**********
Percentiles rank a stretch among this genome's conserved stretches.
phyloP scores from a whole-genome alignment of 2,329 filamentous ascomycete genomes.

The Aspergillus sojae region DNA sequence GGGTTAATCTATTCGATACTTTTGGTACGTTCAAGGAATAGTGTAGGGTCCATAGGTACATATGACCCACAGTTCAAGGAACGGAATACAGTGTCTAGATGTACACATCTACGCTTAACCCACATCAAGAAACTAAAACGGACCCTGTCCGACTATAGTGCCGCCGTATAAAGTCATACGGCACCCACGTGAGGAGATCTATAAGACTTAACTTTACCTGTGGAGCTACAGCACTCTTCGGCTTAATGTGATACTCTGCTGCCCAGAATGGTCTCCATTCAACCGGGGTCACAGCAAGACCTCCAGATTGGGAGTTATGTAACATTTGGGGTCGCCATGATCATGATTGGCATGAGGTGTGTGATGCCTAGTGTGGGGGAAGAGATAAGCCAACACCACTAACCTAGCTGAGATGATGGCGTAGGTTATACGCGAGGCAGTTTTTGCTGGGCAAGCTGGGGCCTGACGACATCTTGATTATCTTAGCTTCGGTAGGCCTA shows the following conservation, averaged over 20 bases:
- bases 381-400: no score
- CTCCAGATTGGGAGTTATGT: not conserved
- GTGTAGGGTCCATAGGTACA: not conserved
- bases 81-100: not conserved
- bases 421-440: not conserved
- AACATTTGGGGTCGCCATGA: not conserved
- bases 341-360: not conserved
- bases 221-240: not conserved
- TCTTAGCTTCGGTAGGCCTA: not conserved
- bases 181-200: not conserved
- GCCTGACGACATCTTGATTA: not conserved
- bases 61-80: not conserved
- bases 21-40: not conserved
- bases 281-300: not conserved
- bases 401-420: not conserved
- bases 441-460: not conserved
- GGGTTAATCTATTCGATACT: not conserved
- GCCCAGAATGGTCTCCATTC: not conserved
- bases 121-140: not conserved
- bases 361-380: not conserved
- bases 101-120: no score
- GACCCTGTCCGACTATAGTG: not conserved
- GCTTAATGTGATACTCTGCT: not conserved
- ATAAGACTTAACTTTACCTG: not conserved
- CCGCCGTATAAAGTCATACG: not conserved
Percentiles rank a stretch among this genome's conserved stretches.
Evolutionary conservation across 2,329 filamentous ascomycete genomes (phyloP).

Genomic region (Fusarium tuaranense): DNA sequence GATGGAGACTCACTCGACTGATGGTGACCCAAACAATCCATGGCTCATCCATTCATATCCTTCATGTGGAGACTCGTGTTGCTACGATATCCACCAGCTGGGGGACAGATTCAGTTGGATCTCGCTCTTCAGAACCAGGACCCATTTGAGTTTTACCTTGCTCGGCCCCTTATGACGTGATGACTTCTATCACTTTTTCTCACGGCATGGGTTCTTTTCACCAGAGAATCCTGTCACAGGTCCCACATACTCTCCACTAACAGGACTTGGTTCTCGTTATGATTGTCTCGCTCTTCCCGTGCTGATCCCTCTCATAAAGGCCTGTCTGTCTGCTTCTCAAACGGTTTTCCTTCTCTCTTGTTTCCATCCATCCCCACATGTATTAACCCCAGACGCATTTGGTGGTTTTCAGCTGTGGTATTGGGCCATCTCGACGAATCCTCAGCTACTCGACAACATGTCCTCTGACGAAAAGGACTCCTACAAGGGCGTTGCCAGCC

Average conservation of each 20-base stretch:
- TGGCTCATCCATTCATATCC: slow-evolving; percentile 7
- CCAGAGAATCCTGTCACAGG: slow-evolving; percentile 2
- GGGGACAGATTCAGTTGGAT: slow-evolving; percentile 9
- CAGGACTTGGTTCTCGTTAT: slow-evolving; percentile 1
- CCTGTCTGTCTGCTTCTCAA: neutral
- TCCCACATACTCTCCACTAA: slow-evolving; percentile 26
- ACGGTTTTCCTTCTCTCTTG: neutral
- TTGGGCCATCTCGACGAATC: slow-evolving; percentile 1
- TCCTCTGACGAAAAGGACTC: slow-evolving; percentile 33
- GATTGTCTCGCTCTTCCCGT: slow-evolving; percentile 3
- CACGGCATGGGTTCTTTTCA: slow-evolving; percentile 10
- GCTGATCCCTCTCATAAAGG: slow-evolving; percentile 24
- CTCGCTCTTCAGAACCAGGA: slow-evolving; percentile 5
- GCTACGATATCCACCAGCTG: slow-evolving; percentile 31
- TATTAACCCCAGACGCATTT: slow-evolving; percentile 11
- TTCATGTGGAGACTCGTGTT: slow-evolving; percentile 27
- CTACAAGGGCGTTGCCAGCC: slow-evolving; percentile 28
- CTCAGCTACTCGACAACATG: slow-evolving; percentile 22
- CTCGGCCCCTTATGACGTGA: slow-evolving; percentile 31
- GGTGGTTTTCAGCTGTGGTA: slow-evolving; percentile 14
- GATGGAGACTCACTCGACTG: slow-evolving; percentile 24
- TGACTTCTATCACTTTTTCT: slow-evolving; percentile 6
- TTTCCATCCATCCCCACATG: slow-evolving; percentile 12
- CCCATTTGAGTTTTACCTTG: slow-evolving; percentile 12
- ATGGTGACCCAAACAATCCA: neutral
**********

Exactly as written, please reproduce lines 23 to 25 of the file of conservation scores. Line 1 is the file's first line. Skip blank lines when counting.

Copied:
- bases 361-380: not conserved
- bases 101-120: no score
- GACCCTGTCCGACTATAGTG: not conserved